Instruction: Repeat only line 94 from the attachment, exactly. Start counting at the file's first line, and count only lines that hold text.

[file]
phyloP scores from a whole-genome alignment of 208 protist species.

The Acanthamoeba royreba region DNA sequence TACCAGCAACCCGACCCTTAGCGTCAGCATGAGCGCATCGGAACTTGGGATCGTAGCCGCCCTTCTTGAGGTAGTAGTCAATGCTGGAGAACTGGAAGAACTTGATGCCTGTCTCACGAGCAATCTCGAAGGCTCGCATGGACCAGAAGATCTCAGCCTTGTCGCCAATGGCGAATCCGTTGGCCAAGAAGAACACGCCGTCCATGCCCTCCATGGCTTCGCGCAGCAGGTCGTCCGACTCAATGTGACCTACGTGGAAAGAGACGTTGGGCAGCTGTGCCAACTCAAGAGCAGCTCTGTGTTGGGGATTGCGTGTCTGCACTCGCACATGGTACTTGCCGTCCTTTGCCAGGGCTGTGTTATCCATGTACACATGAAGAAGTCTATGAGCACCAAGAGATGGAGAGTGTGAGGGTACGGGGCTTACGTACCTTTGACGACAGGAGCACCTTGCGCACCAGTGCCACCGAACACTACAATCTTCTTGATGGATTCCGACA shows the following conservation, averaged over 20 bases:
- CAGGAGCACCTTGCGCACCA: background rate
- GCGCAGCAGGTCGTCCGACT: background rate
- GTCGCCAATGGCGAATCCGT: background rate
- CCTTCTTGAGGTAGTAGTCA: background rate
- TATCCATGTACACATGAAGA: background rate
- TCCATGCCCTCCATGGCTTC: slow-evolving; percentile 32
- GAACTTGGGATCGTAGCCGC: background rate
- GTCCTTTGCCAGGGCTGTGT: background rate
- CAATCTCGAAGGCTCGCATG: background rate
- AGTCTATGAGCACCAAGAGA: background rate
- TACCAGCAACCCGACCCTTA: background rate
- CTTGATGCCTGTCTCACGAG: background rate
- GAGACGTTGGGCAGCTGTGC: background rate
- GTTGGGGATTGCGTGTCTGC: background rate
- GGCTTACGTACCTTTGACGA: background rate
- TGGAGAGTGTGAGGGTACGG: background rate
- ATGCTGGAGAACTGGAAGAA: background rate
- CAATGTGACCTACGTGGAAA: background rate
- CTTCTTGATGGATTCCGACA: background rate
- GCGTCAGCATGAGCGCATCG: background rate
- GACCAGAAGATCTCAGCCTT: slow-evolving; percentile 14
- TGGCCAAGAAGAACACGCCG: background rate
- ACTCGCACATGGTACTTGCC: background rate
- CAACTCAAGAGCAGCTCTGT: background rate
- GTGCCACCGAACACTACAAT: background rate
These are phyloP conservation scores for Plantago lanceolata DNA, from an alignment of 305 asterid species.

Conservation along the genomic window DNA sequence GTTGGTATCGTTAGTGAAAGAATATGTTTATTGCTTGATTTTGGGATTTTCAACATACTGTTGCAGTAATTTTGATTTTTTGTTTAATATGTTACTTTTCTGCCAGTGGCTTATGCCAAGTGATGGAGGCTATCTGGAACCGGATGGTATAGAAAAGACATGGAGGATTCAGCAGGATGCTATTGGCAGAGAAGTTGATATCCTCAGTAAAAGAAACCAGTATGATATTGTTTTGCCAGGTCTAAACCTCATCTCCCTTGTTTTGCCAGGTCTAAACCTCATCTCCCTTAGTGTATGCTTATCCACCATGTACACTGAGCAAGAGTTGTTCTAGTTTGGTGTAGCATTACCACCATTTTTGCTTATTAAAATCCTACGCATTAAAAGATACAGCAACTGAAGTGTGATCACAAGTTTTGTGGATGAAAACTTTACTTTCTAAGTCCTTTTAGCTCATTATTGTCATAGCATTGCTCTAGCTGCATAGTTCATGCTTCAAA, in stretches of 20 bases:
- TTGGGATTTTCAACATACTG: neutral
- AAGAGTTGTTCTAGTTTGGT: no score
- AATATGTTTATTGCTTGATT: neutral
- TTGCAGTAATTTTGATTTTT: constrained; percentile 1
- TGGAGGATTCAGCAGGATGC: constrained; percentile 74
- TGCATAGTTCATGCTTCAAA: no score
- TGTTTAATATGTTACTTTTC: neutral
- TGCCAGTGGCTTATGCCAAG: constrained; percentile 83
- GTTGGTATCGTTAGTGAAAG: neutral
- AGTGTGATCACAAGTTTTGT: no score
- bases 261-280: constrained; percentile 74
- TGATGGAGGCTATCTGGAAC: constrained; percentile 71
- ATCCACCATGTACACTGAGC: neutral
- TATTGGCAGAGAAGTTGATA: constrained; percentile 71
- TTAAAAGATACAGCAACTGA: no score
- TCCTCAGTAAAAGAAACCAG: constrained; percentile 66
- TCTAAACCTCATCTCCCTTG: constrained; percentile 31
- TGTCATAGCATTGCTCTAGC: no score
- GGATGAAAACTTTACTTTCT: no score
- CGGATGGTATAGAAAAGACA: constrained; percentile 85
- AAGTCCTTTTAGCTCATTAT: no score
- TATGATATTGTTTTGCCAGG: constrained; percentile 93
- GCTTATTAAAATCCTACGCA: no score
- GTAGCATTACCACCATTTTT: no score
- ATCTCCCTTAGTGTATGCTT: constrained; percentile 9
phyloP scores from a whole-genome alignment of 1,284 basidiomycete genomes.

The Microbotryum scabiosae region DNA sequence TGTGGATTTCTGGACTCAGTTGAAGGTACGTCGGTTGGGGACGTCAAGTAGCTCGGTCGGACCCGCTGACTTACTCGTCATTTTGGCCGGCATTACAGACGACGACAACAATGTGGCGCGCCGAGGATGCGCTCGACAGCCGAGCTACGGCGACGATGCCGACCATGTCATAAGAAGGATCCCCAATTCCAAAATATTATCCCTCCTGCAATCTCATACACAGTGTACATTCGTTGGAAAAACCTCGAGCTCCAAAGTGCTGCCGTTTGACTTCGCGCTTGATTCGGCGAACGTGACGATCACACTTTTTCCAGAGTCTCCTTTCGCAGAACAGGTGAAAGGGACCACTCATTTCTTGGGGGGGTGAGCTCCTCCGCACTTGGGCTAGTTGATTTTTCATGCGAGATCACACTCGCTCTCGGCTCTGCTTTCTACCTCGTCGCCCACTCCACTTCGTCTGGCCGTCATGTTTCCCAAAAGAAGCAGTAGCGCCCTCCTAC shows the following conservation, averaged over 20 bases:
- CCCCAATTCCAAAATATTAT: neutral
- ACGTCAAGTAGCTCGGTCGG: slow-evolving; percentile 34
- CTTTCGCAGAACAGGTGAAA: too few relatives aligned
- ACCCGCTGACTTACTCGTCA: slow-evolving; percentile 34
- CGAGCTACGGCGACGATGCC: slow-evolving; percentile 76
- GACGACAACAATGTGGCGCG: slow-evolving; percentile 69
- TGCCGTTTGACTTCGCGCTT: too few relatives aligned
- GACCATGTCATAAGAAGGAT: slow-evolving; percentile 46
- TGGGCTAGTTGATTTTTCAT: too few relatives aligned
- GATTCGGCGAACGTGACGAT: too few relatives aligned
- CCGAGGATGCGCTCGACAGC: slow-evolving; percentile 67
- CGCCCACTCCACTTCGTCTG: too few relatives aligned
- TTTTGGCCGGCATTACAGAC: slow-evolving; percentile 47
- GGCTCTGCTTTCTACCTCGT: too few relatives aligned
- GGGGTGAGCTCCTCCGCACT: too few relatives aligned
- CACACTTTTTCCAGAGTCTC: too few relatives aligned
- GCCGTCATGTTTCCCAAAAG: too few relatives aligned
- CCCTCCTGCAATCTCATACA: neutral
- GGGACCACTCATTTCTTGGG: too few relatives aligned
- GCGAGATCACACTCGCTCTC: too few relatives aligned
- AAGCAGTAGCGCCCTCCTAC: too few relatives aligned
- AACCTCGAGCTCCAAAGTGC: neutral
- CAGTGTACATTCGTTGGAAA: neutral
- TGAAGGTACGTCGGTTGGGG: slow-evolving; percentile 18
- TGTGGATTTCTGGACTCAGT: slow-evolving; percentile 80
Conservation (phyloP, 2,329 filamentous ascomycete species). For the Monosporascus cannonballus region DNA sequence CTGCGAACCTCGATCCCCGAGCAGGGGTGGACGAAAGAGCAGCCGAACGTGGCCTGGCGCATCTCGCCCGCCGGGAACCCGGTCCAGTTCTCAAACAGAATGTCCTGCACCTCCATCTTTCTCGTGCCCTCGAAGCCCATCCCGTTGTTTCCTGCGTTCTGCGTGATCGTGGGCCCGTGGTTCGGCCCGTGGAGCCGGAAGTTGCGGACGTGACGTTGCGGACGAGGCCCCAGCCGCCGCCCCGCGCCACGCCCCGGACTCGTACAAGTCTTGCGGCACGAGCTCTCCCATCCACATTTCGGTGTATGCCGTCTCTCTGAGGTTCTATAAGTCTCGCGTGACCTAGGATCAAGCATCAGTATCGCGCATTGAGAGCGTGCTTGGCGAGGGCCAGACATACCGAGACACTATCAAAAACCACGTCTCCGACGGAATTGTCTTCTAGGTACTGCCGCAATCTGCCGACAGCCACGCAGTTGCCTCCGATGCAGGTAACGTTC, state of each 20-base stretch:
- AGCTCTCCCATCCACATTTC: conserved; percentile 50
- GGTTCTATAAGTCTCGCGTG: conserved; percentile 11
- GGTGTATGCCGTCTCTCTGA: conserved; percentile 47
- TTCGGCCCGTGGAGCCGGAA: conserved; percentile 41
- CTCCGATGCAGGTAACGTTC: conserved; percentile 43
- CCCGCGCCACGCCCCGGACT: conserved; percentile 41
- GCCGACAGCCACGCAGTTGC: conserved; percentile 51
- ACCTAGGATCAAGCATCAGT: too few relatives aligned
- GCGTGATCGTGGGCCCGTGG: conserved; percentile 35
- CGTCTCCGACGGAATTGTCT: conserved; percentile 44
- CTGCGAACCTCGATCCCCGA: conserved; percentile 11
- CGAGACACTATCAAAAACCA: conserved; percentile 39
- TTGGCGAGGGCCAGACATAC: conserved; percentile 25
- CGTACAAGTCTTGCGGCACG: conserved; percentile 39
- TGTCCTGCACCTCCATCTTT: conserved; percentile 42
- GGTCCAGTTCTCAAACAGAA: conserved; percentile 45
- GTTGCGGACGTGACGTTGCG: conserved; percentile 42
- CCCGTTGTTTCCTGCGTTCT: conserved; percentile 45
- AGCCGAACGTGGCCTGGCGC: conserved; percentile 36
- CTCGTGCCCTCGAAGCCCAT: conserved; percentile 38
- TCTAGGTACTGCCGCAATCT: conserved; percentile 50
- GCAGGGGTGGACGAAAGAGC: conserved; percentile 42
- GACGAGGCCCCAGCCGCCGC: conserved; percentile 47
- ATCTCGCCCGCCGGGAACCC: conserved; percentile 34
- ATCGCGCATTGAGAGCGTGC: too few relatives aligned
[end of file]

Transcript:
- CGAGACACTATCAAAAACCA: conserved; percentile 39